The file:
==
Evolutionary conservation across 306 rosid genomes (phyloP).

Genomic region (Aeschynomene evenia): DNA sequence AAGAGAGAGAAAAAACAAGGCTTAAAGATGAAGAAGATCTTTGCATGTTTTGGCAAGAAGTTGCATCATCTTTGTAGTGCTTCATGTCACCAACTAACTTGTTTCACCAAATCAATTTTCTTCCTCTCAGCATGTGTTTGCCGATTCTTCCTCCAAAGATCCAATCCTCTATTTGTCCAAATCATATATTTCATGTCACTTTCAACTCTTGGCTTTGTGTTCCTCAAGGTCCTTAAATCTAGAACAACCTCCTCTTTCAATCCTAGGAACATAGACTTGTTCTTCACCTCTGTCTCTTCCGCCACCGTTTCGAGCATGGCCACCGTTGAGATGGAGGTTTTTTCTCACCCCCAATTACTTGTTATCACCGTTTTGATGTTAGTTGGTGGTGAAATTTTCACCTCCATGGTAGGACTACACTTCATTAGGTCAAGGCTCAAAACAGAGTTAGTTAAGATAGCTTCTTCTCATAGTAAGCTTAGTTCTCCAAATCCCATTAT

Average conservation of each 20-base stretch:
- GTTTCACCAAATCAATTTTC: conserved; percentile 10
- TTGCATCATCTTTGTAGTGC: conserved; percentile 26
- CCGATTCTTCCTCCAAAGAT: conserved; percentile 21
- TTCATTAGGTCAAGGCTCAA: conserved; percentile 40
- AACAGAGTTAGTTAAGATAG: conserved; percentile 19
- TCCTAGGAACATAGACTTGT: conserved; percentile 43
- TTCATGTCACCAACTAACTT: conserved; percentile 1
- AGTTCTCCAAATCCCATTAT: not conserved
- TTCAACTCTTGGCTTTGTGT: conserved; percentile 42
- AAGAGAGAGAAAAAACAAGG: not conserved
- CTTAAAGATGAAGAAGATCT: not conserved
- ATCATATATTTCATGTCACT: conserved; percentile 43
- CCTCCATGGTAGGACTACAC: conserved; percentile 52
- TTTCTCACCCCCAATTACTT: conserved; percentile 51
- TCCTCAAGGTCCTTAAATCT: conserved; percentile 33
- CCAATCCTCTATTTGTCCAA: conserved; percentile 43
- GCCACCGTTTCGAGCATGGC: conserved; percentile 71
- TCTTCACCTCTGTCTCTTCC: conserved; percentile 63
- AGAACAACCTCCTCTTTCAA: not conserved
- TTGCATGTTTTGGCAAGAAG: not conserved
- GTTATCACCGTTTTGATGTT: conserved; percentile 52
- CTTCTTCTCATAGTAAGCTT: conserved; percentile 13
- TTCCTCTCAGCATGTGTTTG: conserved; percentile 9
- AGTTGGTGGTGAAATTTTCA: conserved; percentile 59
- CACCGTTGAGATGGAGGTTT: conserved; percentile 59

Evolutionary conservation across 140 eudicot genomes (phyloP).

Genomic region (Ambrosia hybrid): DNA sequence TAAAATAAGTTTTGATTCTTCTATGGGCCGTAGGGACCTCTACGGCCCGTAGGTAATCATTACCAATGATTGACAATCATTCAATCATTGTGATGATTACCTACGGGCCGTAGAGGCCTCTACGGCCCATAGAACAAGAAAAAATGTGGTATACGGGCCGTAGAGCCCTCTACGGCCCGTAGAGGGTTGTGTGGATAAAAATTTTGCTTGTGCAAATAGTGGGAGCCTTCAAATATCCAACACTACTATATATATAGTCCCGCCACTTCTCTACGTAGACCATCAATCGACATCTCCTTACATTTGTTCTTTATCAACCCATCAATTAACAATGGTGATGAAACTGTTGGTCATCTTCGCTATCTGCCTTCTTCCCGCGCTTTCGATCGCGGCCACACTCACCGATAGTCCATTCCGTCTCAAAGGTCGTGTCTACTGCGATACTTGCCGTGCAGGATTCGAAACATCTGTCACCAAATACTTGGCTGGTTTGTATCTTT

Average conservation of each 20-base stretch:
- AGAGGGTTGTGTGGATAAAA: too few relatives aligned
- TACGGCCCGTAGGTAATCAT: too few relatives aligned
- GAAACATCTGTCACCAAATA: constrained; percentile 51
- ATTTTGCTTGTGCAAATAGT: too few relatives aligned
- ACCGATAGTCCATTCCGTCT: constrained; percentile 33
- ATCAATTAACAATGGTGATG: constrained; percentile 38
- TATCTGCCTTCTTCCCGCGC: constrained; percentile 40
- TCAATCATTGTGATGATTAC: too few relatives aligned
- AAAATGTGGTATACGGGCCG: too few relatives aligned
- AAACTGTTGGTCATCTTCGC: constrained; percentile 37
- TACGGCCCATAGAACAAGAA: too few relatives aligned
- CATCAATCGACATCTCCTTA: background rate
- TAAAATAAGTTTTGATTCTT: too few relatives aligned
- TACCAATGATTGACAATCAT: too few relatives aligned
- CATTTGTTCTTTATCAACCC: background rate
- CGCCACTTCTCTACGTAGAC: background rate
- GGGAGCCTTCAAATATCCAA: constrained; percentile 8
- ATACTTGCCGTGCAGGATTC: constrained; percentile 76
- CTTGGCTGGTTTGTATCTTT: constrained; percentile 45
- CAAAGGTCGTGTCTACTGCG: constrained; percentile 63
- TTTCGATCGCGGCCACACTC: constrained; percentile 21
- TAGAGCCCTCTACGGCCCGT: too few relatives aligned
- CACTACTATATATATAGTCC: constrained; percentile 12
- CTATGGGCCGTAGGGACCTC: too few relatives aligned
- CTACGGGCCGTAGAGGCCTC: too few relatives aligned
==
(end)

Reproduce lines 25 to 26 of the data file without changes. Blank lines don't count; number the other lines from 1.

- CTTCTTCTCATAGTAAGCTT: conserved; percentile 13
- TTCCTCTCAGCATGTGTTTG: conserved; percentile 9